This specialty prescription lab in Tulsa, Oklahoma, has been in touch with the Louisiana prison system about producing a special-order batch of the lethal-injection drug pentobarbital.

March 10, 2014

Dear Lens reader,

The mission of The Lens is to engage and empower the residents of New Orleans by providing the information and analysis they need to advocate for more accountable and just governance.

Della Hasselle’s 21 stories on the death penalty and lethal injection exemplify our ambition and our impact.

The series arose from an offhand remark by defense attorneys that Hasselle found intriguing. Her inquiries — met by increasingly stiff resistance from Department of Corrections officials — led to her understanding that Louisiana was intending to kill a death row inmate by using poisons not only with an expired shelf life but that the manufacturer no longer sanctioned for use in state death houses.

In addition to providing a riveting blow-by-blow account of a prisoner fighting for a stay of execution, Hasselle educated readers on the complex protocols behind lethal injection. The stories parked conversation across Louisiana and the nation.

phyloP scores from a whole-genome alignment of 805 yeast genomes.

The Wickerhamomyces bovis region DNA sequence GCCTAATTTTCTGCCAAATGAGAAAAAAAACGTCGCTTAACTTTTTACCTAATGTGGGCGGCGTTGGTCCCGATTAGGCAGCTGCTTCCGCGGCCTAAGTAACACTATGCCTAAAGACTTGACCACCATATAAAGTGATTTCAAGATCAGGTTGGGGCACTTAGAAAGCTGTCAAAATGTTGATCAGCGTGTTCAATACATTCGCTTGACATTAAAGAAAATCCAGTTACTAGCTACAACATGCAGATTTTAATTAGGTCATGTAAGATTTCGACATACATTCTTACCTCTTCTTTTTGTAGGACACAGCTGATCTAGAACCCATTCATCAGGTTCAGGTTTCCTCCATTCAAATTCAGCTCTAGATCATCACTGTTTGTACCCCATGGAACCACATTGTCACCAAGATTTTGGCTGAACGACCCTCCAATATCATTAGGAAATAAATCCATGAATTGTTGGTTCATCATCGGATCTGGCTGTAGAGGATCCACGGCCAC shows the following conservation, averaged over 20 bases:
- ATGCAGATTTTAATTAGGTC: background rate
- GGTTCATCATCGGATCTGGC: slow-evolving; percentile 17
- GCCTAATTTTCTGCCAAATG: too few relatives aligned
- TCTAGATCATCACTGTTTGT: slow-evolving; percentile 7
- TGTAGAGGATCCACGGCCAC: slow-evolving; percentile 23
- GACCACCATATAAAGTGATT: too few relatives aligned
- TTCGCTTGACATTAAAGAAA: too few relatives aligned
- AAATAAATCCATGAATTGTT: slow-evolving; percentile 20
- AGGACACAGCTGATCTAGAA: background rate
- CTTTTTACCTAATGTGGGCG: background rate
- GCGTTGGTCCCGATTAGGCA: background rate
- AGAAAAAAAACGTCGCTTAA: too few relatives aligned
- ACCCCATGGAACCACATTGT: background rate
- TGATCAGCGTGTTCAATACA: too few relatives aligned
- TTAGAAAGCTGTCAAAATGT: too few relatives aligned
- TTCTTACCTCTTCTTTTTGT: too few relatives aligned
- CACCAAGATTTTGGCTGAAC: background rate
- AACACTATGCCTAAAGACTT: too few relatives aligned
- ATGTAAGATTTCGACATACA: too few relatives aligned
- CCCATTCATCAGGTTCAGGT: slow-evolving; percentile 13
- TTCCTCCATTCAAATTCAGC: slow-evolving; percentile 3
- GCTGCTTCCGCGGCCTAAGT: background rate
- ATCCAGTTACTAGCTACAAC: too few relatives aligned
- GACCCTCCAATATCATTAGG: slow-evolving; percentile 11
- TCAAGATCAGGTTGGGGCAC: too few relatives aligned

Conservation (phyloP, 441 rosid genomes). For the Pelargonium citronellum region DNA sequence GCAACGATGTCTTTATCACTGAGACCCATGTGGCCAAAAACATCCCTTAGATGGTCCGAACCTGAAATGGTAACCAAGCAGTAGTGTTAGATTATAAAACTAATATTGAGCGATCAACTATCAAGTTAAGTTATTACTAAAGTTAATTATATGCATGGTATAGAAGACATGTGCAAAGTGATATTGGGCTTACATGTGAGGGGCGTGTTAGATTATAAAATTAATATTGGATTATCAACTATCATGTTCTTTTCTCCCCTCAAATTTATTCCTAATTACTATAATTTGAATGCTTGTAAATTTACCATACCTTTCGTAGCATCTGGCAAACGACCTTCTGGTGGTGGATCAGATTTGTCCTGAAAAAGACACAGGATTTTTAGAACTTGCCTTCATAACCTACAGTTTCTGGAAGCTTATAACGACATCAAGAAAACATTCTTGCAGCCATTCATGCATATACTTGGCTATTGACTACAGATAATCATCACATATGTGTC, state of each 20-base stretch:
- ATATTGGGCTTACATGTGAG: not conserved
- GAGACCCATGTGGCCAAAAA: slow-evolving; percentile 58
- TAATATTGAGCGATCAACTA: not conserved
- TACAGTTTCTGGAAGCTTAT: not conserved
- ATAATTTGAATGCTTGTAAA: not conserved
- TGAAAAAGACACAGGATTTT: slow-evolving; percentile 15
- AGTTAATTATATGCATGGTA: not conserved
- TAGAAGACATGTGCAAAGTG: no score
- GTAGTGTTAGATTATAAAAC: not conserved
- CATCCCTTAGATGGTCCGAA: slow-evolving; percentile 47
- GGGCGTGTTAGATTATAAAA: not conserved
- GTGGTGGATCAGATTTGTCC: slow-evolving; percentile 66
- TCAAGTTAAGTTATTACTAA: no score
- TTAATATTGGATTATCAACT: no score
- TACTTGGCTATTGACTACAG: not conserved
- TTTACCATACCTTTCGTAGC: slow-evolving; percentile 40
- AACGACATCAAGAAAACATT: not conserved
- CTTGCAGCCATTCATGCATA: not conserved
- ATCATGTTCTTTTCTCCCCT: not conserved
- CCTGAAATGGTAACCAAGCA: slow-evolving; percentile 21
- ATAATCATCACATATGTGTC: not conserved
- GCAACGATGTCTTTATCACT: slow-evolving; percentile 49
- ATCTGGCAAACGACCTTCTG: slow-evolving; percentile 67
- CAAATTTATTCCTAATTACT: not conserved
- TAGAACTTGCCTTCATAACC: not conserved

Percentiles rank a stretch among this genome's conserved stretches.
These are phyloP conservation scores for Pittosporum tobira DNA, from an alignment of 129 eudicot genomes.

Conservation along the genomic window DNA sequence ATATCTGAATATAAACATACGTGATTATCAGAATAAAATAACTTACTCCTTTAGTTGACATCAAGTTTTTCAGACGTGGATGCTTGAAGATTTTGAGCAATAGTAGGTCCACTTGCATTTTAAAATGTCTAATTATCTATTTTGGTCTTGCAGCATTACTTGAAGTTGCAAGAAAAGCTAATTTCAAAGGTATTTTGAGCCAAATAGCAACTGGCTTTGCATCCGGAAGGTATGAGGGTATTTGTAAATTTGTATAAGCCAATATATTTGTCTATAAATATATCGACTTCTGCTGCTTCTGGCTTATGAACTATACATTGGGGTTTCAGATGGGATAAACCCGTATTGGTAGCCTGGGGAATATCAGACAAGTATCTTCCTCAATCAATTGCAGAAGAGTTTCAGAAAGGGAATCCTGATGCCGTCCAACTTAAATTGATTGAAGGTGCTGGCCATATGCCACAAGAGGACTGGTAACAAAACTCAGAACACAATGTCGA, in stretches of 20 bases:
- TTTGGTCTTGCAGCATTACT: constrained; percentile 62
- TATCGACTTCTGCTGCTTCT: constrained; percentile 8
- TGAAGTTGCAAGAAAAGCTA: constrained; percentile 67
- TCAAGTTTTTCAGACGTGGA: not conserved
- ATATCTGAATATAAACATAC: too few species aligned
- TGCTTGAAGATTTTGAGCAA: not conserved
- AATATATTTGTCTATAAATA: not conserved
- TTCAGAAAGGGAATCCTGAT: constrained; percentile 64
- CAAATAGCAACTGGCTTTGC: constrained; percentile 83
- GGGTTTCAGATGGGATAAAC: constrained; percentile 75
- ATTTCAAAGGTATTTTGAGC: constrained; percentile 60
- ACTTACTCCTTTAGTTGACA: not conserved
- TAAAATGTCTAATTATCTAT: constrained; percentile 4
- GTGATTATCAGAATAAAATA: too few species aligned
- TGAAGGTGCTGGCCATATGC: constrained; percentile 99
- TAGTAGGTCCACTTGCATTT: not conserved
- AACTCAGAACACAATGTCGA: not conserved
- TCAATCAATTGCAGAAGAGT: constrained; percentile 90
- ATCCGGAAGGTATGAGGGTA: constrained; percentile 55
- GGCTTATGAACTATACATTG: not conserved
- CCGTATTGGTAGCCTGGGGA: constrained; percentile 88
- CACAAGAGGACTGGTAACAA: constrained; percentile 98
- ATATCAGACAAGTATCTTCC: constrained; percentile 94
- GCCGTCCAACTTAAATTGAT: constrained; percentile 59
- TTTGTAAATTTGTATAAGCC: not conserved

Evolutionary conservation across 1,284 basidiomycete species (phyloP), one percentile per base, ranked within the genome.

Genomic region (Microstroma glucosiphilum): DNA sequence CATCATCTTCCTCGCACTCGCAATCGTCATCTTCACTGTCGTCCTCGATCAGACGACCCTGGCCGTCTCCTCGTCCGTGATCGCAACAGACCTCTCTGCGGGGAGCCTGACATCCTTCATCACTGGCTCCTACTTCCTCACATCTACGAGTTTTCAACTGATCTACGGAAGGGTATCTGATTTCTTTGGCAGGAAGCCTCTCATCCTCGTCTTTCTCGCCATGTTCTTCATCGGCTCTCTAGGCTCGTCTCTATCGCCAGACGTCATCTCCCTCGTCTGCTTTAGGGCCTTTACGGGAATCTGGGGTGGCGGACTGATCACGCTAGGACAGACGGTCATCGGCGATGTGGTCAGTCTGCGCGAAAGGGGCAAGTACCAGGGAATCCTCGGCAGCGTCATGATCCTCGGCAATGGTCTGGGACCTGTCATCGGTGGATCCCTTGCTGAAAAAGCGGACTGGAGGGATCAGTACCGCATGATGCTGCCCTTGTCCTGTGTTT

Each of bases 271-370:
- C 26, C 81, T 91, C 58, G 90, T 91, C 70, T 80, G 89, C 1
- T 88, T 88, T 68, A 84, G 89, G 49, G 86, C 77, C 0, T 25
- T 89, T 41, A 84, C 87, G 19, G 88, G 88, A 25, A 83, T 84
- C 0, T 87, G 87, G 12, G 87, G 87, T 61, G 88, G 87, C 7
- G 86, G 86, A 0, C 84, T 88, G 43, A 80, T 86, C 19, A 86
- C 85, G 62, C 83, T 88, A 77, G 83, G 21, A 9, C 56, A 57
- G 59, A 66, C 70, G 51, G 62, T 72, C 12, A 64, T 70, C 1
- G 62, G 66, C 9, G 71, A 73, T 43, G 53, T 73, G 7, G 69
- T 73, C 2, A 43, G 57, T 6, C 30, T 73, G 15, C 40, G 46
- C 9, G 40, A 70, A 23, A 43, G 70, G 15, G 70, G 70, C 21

Hasselle’s scoops included exposure of a pharmaceutical compounding company providing an execution drug for use in states where the company was not licensed to do business. In a recent motion, Louisiana Department of Correction lawyers acknowledged that media coverage was responsible for impeding the state’s access to their preferred drugs, and lawyers for death row inmates have linked to The Lens’ coverage in court filings. Our coverage established irrefutably that  the state needs to be more forthcoming about how these drugs are made, where they are acquired and who produces them, the lawyers said.

The professional expertise of Lens reporters is galvanized by their chronic curiosity. They question, listen, research, and investigate. But delivering information is only part of the job. Our further responsibility is to make the community care.

With another $5,000 in continuing financial support, The Lens plans to offer what we expect to be at least 10 stories and related reporting and monitoring of court filings, on this important human rights issue as the case at the center of the storm, that of death row inmate Christopher Sepulvado, winds through further levels of appeal and reconsideration.

Please join the more than 450 readers who have chosen to make a financial commitment to support the reporting they’ve come to depend on.

Make a gift. It makes a difference.

Thank you.

Steve Beatty